Lookup NU author(s): Maggie Roe
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The UK has been at the forefront of the development of the European Landscape Convention (ELC) and since ratification of the ELC in November 2006 the UK has pushed forward research based on an understanding for a need for a greater knowledge base relating to theory and methods as well as actions for ELC implementation. A key issue identified has been: How can implementation of the ELC can be achieved within national policy? There is an important understanding throughout Europe that changes are required in policy and practice in order to achieve the objectives of the ELC. Change of any kind is often understood by examining the nature of the change over time. There is an understanding that since policy changes over time it is important to identify the present ‘state of policy’ in relation to ELC intent before change in policy as a possible result of ELC implementation can be monitored. Thus some kind of starting point needs to be identified i.e. a baseline. Policies and guidance help to manage the condition of the landscape and they should reflect community attitudes to the landscape. If we regard the ELC as now providing us with the baseline that encapsulates our overall attitude to landscape which then affects our use and management of it, then monitoring policy change in relation to the ELC is important for understanding attitudes as well as desirable actions. In terms of policy, the expectation is that the quality of policy will change for the better over time in relation to the objectives of the ELC and there is a general assumption that there will be a similar positive response identifiable on the ground. However there are considerable difficulties in terms of attributing the causes of the change (the: Why has change occurred?) to the ELC because of the many other drivers of policy change. This paper discusses research which led to the development of the construction of a baseline that provides the starting point for the examination of policy change in the UK relevant to ELC implementation. The research was commissioned by Defra (the UK Government) and undertaken by a team of academics, led by researchers at Newcastle University. In addition to assessment of policy itself, it was important that an assessment of the present understanding of change was incorporated into the baseline; so the theoretical foundation for the baseline was as: (a) A record of the state of thinking/understanding of change as expressed within the overall policy framework and academic literature in relation to ELC implementation; (b) a record of the state of alignment within key UK policy with the ELC, and (c) a record of the state of tools presently used. The research questions that emerged were: (1) What should a baseline consist of for monitoring policy change in relation to the implementation of the ELC? (2) What are the key issues revealed by an analysis of the existing baseline situation? The baseline for understanding the impact of the European Landscape Convention in the UK was devised in three main parts plus a summary and consisted of (i) an investigation into ‘landscape change’; (ii) an overview of Sectoral policy and tools, and (iii) a detailed policy content review (through a digest system based on evaluation sheets using the principles and Articles of the ELC as monitoring indicators). An analysis of the baseline findings revealed a number of key points: · Landscape change remains a difficult issue, particularly the attribution of cause-and-effect between policy and change on the ground; · The ‘direction of travel’ towards improved consistency with ELC in UK policy is positive; · There is potential within UK policy to make links to the ELC more explicit and this may help to align the performance of all four devolved administrations within the UK (England, Scotland, Northern Ireland and Wales); · There is potential for more ‘planning’ in UK policy and for identifying landscape opportunities; · It is important to consider the principles and intent of the ELC and all the ELC Articles when assessing implementation performance. This paper focuses on the theoretical basis for establishing a baseline for policy change monitoring in relation to ELC implementation and the methodological development of the baseline. It outlines the approach and framework devised and details the components of the baseline. Key findings of the analysis are summarised. The discussion relates to the issues raised by the construction of the baseline and the development of theoretical approaches that are required to understand the effects of policy development on landscape as well as a need for new methodological frameworks for monitoring policy change in relation to ELC implementation.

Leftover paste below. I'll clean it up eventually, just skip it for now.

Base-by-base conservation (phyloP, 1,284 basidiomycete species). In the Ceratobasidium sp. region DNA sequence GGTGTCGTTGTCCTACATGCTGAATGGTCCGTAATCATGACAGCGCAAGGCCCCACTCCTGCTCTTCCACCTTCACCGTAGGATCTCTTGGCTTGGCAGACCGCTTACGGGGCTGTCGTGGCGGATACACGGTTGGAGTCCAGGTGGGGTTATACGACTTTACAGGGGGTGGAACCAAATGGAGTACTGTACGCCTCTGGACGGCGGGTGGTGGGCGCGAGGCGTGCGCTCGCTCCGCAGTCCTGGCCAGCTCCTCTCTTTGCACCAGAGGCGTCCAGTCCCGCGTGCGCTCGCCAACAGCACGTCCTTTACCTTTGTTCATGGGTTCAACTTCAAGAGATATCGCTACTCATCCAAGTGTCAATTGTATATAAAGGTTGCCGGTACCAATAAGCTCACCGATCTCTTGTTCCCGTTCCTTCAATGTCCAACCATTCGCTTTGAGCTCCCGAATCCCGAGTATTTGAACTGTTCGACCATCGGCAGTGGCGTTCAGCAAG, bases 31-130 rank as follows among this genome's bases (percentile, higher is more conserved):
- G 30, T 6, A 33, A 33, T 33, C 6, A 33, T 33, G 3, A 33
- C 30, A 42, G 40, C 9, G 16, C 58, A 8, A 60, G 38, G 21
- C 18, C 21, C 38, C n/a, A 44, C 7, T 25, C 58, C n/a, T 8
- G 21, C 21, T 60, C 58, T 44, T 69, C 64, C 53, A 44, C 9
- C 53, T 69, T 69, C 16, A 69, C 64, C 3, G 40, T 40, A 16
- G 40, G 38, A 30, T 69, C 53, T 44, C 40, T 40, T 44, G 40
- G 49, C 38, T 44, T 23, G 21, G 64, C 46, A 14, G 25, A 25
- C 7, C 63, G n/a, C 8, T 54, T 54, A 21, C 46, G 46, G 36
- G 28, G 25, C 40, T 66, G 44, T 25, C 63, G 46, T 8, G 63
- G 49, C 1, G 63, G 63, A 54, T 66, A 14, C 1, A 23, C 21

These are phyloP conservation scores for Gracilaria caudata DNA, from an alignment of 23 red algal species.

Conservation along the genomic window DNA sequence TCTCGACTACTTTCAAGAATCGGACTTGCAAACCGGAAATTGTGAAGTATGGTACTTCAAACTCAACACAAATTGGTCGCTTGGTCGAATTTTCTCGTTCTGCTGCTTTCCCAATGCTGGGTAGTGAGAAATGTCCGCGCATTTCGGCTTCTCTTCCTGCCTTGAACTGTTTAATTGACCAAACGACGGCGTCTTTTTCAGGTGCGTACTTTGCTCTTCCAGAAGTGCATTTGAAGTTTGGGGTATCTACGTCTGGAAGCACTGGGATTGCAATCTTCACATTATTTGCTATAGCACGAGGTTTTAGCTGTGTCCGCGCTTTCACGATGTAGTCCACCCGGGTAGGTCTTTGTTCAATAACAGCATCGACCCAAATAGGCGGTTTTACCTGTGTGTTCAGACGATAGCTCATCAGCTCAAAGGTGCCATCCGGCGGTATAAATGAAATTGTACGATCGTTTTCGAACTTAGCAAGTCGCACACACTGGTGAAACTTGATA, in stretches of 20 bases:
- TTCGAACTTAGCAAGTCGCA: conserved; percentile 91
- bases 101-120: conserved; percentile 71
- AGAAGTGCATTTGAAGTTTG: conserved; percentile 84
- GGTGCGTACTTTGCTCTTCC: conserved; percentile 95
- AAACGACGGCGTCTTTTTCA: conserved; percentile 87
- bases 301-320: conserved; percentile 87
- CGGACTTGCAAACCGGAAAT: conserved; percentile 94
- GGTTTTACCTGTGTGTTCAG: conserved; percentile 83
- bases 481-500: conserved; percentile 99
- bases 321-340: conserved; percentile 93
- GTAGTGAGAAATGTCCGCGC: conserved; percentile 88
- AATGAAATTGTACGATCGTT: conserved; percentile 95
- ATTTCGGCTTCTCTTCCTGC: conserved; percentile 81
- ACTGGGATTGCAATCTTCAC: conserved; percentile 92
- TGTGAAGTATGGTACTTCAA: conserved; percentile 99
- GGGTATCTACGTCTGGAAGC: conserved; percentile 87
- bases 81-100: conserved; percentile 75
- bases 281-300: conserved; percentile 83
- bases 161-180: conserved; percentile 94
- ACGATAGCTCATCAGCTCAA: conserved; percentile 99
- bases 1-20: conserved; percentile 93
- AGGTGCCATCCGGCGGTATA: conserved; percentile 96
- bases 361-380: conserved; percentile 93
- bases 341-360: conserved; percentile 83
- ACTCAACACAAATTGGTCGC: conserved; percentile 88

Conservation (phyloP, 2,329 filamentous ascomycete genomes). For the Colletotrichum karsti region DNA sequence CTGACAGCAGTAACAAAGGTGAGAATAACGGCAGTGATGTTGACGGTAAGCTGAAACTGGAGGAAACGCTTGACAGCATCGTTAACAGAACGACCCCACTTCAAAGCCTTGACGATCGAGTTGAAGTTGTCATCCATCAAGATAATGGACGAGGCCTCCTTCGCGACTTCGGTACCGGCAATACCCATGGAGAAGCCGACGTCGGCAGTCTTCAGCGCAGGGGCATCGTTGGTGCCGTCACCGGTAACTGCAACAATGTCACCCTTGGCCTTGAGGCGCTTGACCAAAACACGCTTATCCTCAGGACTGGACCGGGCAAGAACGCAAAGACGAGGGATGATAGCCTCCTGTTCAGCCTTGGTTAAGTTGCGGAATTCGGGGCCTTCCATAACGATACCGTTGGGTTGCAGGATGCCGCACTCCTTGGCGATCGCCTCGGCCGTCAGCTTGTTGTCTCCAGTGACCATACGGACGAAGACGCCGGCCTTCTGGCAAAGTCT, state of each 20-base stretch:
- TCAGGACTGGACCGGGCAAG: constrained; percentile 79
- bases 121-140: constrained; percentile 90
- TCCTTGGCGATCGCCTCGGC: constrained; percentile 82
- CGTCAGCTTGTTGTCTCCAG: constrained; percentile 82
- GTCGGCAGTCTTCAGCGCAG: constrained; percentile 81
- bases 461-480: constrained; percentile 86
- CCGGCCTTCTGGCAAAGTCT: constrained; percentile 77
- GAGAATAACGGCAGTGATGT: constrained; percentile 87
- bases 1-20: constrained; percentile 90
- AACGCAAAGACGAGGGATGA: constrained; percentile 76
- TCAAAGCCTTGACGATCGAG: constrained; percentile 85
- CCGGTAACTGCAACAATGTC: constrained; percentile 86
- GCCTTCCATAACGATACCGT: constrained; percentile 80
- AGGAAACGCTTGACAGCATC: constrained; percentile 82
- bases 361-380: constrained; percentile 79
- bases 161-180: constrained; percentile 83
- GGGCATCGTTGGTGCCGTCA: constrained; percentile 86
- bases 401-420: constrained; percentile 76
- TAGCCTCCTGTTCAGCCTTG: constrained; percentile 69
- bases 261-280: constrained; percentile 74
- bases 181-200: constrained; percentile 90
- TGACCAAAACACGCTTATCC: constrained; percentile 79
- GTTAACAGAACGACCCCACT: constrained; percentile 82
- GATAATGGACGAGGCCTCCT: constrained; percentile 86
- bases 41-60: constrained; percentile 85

Author(s): Roe MH
Publication type: Conference Proceedings (inc. Abstract)
Publication status: Published
Conference Name: The European Landscape Convention in Research Perspective: Proceedings of the Living Landscape Conference
Year of Conference: 2010
Publisher: Uniscape / Bandecchi & Vivaldi